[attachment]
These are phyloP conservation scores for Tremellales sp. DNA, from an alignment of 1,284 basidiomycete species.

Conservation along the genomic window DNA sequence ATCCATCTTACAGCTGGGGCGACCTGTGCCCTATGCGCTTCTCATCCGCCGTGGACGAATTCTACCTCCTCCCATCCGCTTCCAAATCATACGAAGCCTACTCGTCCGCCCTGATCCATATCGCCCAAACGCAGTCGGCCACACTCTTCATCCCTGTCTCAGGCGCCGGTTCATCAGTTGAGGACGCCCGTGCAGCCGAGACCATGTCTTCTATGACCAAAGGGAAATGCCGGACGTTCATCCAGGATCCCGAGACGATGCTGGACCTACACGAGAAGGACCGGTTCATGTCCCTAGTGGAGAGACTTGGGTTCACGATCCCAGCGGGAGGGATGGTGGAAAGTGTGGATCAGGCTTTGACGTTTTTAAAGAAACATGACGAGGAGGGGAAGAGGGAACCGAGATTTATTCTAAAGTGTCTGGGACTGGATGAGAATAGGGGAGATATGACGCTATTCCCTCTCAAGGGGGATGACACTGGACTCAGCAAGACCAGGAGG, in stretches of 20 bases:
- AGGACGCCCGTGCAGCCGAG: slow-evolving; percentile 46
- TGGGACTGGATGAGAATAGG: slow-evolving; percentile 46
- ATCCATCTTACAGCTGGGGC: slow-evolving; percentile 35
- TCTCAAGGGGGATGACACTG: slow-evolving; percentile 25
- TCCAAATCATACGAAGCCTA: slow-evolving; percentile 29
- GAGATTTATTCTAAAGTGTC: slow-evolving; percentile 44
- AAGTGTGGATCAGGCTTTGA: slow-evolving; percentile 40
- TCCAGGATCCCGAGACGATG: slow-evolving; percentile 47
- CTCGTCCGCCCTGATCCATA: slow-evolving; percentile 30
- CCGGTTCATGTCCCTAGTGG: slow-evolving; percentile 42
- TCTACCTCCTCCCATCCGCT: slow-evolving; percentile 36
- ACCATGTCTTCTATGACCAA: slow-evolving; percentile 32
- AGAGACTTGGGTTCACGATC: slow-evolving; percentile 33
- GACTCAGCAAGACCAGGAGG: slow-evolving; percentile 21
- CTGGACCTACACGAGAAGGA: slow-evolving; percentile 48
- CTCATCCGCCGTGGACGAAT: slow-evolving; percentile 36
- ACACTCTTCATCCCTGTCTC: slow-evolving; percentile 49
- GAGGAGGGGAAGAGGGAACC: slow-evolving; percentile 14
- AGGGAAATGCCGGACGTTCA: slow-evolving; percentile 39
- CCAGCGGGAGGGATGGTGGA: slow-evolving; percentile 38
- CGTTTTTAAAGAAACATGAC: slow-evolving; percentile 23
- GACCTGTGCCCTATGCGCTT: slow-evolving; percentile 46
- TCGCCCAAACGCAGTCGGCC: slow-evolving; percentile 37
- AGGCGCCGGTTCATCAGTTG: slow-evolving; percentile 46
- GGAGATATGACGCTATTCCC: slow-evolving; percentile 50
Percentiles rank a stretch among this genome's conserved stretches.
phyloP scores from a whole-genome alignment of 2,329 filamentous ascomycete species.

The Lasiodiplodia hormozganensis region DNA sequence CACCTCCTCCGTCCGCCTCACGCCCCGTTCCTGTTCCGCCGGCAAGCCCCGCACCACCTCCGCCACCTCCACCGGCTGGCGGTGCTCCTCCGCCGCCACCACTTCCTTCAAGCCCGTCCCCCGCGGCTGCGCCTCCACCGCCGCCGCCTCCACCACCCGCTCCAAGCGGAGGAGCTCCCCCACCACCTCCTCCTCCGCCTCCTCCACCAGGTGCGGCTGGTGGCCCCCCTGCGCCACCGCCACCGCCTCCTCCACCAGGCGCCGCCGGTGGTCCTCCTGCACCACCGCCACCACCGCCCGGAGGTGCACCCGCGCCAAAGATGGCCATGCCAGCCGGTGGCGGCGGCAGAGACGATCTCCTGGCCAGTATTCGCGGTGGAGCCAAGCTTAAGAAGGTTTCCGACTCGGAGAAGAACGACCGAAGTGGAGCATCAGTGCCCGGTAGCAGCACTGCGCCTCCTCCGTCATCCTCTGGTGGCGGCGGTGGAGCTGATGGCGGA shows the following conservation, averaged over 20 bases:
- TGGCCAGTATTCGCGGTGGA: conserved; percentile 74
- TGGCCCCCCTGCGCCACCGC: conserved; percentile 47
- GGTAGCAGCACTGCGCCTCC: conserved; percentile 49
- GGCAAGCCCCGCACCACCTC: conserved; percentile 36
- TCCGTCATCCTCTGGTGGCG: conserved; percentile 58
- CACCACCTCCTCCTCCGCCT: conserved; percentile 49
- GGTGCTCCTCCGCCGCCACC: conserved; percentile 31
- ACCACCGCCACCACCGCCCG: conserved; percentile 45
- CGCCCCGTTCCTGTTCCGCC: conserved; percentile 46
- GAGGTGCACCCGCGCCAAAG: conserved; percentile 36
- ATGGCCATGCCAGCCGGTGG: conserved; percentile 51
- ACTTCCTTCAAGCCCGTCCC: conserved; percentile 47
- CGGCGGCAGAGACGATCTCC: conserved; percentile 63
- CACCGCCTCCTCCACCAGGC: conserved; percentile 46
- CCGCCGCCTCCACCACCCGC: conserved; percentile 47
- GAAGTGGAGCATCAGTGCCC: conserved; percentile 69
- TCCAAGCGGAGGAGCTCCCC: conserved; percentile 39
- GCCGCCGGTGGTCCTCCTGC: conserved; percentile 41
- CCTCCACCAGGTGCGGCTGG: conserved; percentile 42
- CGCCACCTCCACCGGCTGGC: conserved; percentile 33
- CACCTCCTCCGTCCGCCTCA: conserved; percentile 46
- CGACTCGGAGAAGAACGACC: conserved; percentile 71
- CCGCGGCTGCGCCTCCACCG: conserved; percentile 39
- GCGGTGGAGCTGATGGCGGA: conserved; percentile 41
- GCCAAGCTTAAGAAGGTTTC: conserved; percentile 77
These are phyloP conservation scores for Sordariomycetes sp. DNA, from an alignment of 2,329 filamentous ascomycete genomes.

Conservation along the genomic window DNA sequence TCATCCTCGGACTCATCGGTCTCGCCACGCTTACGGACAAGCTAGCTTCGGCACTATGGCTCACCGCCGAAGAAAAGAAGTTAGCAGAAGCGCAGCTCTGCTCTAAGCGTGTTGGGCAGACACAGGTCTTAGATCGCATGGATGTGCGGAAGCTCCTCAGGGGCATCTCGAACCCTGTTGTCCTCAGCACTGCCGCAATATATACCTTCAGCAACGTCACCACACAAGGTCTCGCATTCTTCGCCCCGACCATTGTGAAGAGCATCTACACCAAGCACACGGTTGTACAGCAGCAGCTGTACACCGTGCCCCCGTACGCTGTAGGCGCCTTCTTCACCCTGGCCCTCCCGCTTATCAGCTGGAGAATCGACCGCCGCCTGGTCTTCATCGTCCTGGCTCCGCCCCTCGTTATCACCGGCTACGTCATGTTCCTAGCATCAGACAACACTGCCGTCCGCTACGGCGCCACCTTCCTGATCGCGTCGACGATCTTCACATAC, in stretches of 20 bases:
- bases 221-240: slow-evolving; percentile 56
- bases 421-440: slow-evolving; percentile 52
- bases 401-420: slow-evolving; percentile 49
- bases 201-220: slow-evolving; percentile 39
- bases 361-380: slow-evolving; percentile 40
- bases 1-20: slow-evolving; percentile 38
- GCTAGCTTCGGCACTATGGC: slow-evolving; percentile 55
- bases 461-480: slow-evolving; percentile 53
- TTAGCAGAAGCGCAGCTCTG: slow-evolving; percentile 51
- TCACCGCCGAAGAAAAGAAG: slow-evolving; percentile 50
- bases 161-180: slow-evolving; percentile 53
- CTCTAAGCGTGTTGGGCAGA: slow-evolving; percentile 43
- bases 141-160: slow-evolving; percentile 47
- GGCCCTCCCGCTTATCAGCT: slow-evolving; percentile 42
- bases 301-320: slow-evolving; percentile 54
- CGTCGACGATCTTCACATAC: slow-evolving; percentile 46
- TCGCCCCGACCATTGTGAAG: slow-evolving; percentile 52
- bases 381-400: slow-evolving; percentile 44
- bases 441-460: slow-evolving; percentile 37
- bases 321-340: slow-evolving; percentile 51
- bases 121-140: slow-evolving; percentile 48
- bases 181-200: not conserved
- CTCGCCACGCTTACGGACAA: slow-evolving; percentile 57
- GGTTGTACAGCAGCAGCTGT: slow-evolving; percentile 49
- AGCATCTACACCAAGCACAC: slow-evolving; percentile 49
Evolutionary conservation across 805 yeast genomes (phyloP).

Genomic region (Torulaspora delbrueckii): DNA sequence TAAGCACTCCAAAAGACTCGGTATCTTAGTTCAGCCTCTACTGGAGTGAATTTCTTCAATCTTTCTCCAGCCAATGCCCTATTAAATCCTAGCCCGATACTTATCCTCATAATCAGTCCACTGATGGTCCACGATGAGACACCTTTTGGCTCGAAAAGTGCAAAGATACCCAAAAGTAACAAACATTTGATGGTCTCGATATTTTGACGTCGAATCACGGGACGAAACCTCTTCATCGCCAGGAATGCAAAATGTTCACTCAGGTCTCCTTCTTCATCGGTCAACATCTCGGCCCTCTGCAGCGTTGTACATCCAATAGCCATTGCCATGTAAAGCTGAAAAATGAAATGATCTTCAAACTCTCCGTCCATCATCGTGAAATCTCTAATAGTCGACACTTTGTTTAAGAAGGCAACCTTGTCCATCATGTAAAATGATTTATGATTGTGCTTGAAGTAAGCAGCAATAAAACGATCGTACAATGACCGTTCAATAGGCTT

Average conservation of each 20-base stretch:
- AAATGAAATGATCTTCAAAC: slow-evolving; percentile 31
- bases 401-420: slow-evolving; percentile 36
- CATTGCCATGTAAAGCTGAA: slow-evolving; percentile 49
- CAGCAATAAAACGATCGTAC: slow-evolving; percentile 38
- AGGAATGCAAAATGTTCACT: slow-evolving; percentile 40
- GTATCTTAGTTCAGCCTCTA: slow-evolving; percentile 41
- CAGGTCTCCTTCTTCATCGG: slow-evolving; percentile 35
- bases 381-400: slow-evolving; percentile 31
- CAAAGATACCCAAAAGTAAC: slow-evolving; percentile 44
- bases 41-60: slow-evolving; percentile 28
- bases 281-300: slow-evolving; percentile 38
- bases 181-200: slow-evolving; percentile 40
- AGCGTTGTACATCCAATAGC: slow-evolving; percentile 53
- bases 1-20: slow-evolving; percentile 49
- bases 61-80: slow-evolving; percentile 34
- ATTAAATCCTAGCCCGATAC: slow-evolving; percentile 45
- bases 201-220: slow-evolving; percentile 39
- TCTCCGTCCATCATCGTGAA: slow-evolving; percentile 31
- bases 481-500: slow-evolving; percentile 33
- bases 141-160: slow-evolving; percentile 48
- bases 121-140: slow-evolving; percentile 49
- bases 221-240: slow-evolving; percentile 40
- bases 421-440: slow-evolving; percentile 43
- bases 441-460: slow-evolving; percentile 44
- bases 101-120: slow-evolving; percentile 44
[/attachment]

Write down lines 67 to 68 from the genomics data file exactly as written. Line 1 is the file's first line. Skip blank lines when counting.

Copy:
- TCACCGCCGAAGAAAAGAAG: slow-evolving; percentile 50
- bases 161-180: slow-evolving; percentile 53